dispensed charity while ^LZ7 • r^*^ ^^ doubtfully 
told her that clLwat^g,r'^^P^PWets which 
And thi3 Trunch. th^ aC?^^%^^^ ?<^ ««eved. 
ended now and then by her soSw^ ?^?°^^ ^^ ^^<* 
or remonstrating with Trni^^^^,? mfunated mother, 
plea that the giri « come S ^S^ *1!"^ ^°«t«d by his 
a leaf upon the wind, and, LTleaf, ^ce^.""^"^^ ^ 

to e^^on'-S^^^ ^P«*. a. a..„t . ^ 

■t sa«d hto exph.aU^'^'Wr^d^ b««« 
years at Gab's bmiwK* - *® ** done. But three 

broke the contiT^tf tl^'LJT^^^^^ hischur^S^ 
j:f tching him from ot^ thf "Si, "' ^^ MrslSicote 
Ebpeth too; they w^rall w.*^* '^v'' ^^ ^o^* and 
half-humoro^sly, ^iS ^nt "^^ > = ^re. HuncS« 
rigid and rather^^ucu?^t ^al .'"^'^vous, Els^ 
lum too, with a com^^te^,'^.'^:^ ^^^ote yratS^ 
to church." said the i^er Hunt'te ^a^ ^T' "^^ ««^ 
th«»k you're churchy beca,^ v.;. ^^^^^ '^ y*»" ^^^ theyS 
and so you'd better not^rTIL^ '® "" *h« Settlement 
reaUy churchy, in you l 1>^"*' *^°"«^ ^"^^^ is^'t' 

„ R^ht oh I When do we^a^ ? «** ^' *^ "«* ^^1 •' 
^^^^.ammute.»saidElsi«th. « Let me finish a note, will 

Els'^hTnot*'; t"^^^ - ««a«tte; he knew 

Sony I can't c<^me Y«'^/^T^*''*^*°- "Dear— 
e- Yrs. A reaction, no doubt, against' 




her mother's habit of abundant correspondence with 
everybody she had ever met. As Elspeth wrote Mrs. 
Huncote looked at her, stimulated by this person in the 
act of writing, and vaguely wondered whether she would 
have time before leaving for church to start that letter 
to Mabel. She knew she would not, but she liked to play 
with the idea.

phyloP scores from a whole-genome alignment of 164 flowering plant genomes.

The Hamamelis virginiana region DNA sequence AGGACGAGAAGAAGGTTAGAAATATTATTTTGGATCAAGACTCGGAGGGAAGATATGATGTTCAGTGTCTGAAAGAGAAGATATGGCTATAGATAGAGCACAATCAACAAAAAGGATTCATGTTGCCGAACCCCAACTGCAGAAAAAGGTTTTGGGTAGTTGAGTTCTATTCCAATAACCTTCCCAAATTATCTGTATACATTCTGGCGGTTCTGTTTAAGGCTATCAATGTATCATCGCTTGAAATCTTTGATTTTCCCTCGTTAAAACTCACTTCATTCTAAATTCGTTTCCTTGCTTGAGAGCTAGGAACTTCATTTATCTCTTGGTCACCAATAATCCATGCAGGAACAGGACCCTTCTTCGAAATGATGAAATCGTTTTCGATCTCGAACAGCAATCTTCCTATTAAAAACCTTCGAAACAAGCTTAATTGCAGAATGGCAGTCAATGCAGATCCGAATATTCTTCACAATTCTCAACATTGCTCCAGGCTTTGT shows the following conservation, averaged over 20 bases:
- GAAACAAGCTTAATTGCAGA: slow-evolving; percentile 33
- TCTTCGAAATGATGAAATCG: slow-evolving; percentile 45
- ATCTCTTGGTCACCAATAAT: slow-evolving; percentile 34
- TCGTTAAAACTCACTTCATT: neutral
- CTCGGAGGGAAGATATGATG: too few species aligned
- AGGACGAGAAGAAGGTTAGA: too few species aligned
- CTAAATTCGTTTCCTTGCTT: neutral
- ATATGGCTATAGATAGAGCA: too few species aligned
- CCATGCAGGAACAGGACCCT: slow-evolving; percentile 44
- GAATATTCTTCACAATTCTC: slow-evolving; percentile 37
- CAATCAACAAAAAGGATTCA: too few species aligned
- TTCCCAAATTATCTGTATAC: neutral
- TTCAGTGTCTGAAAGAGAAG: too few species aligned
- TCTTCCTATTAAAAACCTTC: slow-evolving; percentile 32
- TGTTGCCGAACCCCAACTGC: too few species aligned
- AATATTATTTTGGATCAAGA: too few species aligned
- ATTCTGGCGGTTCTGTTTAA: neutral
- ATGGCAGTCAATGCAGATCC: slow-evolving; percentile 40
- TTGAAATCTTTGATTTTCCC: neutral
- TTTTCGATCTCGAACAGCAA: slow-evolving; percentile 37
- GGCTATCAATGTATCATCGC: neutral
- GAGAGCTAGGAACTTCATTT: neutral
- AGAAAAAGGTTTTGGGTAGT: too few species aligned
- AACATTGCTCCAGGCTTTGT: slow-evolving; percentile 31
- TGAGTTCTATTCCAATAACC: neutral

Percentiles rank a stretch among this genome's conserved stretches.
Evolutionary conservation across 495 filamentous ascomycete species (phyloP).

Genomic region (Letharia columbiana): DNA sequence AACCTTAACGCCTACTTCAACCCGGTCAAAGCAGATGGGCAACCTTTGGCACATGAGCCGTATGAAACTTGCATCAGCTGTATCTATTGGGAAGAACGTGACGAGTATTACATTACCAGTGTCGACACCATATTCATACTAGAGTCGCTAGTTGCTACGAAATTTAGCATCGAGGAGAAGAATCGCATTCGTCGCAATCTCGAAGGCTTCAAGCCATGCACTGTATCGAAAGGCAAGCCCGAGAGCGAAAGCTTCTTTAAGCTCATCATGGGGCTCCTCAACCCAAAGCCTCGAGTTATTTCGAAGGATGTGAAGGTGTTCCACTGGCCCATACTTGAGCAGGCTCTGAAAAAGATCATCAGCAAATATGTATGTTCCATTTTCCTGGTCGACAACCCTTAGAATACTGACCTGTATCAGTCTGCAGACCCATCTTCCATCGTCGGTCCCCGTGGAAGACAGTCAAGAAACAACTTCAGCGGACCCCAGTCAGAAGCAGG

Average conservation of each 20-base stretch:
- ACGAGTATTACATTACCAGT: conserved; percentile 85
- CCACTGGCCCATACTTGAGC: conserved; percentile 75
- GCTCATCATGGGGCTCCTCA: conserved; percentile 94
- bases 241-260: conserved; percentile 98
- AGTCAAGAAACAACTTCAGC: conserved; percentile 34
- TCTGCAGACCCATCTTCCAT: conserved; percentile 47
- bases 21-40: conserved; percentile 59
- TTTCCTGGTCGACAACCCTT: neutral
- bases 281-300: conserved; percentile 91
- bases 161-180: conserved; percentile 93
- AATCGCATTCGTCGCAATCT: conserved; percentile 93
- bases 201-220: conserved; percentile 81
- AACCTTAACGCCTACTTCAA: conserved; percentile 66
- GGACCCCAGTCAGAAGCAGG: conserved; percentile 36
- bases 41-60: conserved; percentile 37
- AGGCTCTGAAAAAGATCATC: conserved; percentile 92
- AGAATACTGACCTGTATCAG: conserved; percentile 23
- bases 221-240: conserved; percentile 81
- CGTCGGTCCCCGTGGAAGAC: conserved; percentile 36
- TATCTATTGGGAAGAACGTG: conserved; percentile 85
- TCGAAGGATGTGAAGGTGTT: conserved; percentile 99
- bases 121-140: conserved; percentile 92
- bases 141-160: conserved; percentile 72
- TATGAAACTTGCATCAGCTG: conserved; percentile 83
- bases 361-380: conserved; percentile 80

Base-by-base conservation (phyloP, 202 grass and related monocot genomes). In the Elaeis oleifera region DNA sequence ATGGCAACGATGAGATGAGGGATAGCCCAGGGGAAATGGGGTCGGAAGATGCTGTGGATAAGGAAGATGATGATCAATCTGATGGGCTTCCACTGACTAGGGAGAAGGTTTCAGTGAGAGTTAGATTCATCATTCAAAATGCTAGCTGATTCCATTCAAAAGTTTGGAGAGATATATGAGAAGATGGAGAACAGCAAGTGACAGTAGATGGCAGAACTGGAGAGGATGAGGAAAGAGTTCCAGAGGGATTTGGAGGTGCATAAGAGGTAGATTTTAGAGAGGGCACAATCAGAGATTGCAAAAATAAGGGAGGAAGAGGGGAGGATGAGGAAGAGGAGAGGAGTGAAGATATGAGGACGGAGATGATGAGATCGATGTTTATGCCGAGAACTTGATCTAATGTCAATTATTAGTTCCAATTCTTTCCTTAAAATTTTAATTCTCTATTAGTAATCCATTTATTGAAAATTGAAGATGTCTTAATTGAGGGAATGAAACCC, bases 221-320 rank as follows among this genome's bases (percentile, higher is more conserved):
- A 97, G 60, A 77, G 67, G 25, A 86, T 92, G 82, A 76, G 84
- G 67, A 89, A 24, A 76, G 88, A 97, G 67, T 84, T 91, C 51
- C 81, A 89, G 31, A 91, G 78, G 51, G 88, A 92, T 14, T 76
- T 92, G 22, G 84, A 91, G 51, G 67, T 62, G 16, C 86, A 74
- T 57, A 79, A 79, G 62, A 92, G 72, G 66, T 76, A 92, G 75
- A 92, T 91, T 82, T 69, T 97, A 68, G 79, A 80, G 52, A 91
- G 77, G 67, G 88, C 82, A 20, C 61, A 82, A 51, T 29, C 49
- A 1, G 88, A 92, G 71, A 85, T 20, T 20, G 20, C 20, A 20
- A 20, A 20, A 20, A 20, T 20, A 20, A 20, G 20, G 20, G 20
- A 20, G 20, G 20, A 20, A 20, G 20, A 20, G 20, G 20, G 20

• Flora," she said, " I wish you'd find me the Post Office 
Guide ; I want to be quite sure when the mail leaves for 

Flora gave her the book with a little smile. She knew 
qu'te well that her mother knew the date of the mail, had 
known it for weeks. But still, she treated the Post Office 
Guide, her mother's Kbie, with half respect. 

In another few minutes, both in brown tweeds, both 
carrying sticks, brother and skter stepped out of St. Olaves 
at the smart heel-and-toe trot that Elspeth called walking. 
It was rather cold, and the fresh air stung a little red into 
Elspeth's pale cheeks. As soon as they had turned off the 
High Street, by the " Red Lion," and passed through the dairy 
and the grounds of the home farm (now a laundry), they were 
in the country. For some time they did not speak ; there 
was something delicious in the fresh, hard morning, and the 
wet scent of dead leaves that seemed so old. It was not 
winter yet, and the year sick to death, but rather the pro- 
test of summer holding up to St. Martin suppliant hands. 
And the wind, buoyant as a rosy sailor, urged them on.